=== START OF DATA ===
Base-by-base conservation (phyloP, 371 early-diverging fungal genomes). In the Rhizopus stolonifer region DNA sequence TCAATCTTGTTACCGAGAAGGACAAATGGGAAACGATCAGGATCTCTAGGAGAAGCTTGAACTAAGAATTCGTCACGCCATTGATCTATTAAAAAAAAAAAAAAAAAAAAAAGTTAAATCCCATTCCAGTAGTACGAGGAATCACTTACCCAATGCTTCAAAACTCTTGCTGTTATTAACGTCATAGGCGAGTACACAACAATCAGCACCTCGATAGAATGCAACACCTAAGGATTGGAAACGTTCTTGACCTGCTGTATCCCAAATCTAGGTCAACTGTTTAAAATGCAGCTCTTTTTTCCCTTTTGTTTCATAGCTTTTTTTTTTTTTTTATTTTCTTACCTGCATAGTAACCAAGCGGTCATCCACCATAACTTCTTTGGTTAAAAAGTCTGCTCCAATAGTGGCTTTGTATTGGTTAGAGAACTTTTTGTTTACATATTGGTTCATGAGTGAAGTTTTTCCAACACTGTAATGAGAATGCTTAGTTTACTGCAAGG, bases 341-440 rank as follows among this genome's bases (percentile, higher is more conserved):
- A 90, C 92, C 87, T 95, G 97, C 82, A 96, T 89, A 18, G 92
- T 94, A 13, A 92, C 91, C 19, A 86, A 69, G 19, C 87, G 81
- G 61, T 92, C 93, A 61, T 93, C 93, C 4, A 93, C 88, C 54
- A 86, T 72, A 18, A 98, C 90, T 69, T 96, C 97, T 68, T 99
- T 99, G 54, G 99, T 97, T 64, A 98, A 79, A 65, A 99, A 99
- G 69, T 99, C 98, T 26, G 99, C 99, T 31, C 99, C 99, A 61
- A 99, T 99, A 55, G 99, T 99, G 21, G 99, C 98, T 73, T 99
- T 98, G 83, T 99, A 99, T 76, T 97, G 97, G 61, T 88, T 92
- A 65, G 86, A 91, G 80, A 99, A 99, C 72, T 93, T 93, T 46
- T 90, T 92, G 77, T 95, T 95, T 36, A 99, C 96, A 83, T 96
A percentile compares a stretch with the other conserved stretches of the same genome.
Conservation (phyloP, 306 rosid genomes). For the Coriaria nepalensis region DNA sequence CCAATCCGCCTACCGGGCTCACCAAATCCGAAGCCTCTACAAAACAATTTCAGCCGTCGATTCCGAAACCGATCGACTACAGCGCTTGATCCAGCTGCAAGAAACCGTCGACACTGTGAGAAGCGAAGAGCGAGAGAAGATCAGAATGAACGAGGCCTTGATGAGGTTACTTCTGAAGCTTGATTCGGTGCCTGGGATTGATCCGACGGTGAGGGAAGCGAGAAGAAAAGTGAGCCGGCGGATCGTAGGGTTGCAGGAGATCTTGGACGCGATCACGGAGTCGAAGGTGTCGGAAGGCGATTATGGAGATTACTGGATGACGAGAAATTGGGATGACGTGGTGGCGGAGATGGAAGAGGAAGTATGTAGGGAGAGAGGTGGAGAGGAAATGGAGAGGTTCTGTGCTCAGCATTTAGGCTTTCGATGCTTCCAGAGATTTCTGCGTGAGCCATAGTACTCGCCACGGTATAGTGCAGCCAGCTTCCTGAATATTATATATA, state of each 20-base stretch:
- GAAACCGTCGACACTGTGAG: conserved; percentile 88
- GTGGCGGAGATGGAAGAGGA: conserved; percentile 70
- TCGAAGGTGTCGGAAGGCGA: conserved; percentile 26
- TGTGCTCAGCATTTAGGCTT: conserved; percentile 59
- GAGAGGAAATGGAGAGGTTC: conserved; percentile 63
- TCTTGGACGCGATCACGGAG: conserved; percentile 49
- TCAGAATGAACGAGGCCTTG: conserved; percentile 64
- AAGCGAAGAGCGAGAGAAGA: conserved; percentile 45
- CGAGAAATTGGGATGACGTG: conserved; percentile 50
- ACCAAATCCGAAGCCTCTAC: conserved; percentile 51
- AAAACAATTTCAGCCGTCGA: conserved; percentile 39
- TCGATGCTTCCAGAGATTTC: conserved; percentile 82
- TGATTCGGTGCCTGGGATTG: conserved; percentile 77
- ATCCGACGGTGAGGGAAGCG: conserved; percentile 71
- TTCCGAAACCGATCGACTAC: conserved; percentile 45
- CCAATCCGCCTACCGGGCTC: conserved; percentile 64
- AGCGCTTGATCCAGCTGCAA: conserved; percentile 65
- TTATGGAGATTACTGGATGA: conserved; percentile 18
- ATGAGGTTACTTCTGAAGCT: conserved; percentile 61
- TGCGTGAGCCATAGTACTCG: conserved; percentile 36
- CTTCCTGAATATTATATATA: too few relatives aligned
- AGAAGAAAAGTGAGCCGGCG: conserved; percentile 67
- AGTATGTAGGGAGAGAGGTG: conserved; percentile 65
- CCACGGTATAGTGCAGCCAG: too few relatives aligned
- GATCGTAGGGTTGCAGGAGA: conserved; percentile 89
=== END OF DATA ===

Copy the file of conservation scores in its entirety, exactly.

Base-by-base conservation (phyloP, 371 early-diverging fungal genomes). In the Rhizopus stolonifer region DNA sequence TCAATCTTGTTACCGAGAAGGACAAATGGGAAACGATCAGGATCTCTAGGAGAAGCTTGAACTAAGAATTCGTCACGCCATTGATCTATTAAAAAAAAAAAAAAAAAAAAAAGTTAAATCCCATTCCAGTAGTACGAGGAATCACTTACCCAATGCTTCAAAACTCTTGCTGTTATTAACGTCATAGGCGAGTACACAACAATCAGCACCTCGATAGAATGCAACACCTAAGGATTGGAAACGTTCTTGACCTGCTGTATCCCAAATCTAGGTCAACTGTTTAAAATGCAGCTCTTTTTTCCCTTTTGTTTCATAGCTTTTTTTTTTTTTTTATTTTCTTACCTGCATAGTAACCAAGCGGTCATCCACCATAACTTCTTTGGTTAAAAAGTCTGCTCCAATAGTGGCTTTGTATTGGTTAGAGAACTTTTTGTTTACATATTGGTTCATGAGTGAAGTTTTTCCAACACTGTAATGAGAATGCTTAGTTTACTGCAAGG, bases 341-440 rank as follows among this genome's bases (percentile, higher is more conserved):
- A 90, C 92, C 87, T 95, G 97, C 82, A 96, T 89, A 18, G 92
- T 94, A 13, A 92, C 91, C 19, A 86, A 69, G 19, C 87, G 81
- G 61, T 92, C 93, A 61, T 93, C 93, C 4, A 93, C 88, C 54
- A 86, T 72, A 18, A 98, C 90, T 69, T 96, C 97, T 68, T 99
- T 99, G 54, G 99, T 97, T 64, A 98, A 79, A 65, A 99, A 99
- G 69, T 99, C 98, T 26, G 99, C 99, T 31, C 99, C 99, A 61
- A 99, T 99, A 55, G 99, T 99, G 21, G 99, C 98, T 73, T 99
- T 98, G 83, T 99, A 99, T 76, T 97, G 97, G 61, T 88, T 92
- A 65, G 86, A 91, G 80, A 99, A 99, C 72, T 93, T 93, T 46
- T 90, T 92, G 77, T 95, T 95, T 36, A 99, C 96, A 83, T 96
A percentile compares a stretch with the other conserved stretches of the same genome.
Conservation (phyloP, 306 rosid genomes). For the Coriaria nepalensis region DNA sequence CCAATCCGCCTACCGGGCTCACCAAATCCGAAGCCTCTACAAAACAATTTCAGCCGTCGATTCCGAAACCGATCGACTACAGCGCTTGATCCAGCTGCAAGAAACCGTCGACACTGTGAGAAGCGAAGAGCGAGAGAAGATCAGAATGAACGAGGCCTTGATGAGGTTACTTCTGAAGCTTGATTCGGTGCCTGGGATTGATCCGACGGTGAGGGAAGCGAGAAGAAAAGTGAGCCGGCGGATCGTAGGGTTGCAGGAGATCTTGGACGCGATCACGGAGTCGAAGGTGTCGGAAGGCGATTATGGAGATTACTGGATGACGAGAAATTGGGATGACGTGGTGGCGGAGATGGAAGAGGAAGTATGTAGGGAGAGAGGTGGAGAGGAAATGGAGAGGTTCTGTGCTCAGCATTTAGGCTTTCGATGCTTCCAGAGATTTCTGCGTGAGCCATAGTACTCGCCACGGTATAGTGCAGCCAGCTTCCTGAATATTATATATA, state of each 20-base stretch:
- GAAACCGTCGACACTGTGAG: conserved; percentile 88
- GTGGCGGAGATGGAAGAGGA: conserved; percentile 70
- TCGAAGGTGTCGGAAGGCGA: conserved; percentile 26
- TGTGCTCAGCATTTAGGCTT: conserved; percentile 59
- GAGAGGAAATGGAGAGGTTC: conserved; percentile 63
- TCTTGGACGCGATCACGGAG: conserved; percentile 49
- TCAGAATGAACGAGGCCTTG: conserved; percentile 64
- AAGCGAAGAGCGAGAGAAGA: conserved; percentile 45
- CGAGAAATTGGGATGACGTG: conserved; percentile 50
- ACCAAATCCGAAGCCTCTAC: conserved; percentile 51
- AAAACAATTTCAGCCGTCGA: conserved; percentile 39
- TCGATGCTTCCAGAGATTTC: conserved; percentile 82
- TGATTCGGTGCCTGGGATTG: conserved; percentile 77
- ATCCGACGGTGAGGGAAGCG: conserved; percentile 71
- TTCCGAAACCGATCGACTAC: conserved; percentile 45
- CCAATCCGCCTACCGGGCTC: conserved; percentile 64
- AGCGCTTGATCCAGCTGCAA: conserved; percentile 65
- TTATGGAGATTACTGGATGA: conserved; percentile 18
- ATGAGGTTACTTCTGAAGCT: conserved; percentile 61
- TGCGTGAGCCATAGTACTCG: conserved; percentile 36
- CTTCCTGAATATTATATATA: too few relatives aligned
- AGAAGAAAAGTGAGCCGGCG: conserved; percentile 67
- AGTATGTAGGGAGAGAGGTG: conserved; percentile 65
- CCACGGTATAGTGCAGCCAG: too few relatives aligned
- GATCGTAGGGTTGCAGGAGA: conserved; percentile 89